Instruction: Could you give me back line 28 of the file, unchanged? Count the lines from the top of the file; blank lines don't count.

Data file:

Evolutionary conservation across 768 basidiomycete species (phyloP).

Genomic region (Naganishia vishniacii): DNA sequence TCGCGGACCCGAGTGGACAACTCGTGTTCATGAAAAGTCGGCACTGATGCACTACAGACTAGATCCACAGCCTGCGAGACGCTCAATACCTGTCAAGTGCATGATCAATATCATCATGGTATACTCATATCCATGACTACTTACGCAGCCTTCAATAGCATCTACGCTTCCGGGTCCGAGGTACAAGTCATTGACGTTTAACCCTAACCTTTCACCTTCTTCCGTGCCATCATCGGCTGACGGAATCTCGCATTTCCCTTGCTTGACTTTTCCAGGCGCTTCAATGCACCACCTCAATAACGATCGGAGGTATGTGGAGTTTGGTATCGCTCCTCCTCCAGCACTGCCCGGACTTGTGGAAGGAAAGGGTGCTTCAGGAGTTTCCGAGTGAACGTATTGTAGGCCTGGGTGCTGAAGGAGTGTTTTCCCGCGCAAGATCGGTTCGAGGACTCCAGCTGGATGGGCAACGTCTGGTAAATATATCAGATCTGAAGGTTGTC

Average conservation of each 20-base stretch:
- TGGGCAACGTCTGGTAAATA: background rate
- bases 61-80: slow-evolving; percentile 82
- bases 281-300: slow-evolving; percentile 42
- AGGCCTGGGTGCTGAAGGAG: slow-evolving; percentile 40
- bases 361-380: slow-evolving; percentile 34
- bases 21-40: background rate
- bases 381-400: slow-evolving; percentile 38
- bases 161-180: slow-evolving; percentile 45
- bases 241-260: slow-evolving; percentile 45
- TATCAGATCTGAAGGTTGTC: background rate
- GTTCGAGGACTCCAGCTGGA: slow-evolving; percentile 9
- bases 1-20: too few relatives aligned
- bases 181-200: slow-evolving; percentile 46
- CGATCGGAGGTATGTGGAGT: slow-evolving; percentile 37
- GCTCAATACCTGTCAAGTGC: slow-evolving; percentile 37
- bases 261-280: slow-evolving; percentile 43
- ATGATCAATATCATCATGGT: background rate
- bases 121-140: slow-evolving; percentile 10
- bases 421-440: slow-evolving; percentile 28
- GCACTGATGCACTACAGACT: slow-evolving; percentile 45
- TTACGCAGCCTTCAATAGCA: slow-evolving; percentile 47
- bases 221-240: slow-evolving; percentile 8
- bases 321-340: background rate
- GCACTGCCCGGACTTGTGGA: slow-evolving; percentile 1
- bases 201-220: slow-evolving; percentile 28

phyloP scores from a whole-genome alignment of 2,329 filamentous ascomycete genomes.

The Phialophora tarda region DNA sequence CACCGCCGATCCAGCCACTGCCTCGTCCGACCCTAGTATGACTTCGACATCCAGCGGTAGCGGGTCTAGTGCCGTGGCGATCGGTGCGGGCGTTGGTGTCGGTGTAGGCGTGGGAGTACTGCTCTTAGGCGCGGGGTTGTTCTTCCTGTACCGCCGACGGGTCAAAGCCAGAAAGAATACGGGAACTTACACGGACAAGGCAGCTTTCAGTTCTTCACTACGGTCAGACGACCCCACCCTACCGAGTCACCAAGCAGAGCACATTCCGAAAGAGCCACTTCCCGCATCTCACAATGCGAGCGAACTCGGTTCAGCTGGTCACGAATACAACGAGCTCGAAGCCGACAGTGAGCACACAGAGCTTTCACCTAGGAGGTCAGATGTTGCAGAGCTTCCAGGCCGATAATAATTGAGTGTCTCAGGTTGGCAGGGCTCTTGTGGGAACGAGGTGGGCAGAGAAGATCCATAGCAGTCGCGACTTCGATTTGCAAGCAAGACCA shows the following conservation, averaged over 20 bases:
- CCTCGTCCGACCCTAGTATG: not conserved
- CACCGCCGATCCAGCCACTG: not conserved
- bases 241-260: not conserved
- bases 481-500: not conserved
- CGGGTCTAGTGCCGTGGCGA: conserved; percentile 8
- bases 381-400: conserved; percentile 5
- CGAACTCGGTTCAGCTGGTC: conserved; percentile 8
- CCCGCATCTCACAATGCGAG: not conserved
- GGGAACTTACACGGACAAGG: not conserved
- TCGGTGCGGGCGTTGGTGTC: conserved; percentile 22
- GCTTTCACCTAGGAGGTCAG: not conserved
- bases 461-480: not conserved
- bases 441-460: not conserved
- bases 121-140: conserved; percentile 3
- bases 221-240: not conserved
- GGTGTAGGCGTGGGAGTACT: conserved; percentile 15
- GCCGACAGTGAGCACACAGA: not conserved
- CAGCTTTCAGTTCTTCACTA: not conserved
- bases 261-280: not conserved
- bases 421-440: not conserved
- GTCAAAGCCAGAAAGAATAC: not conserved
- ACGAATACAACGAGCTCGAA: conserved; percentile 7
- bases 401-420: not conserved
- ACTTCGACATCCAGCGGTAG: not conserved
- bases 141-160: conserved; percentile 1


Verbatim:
- bases 201-220: slow-evolving; percentile 28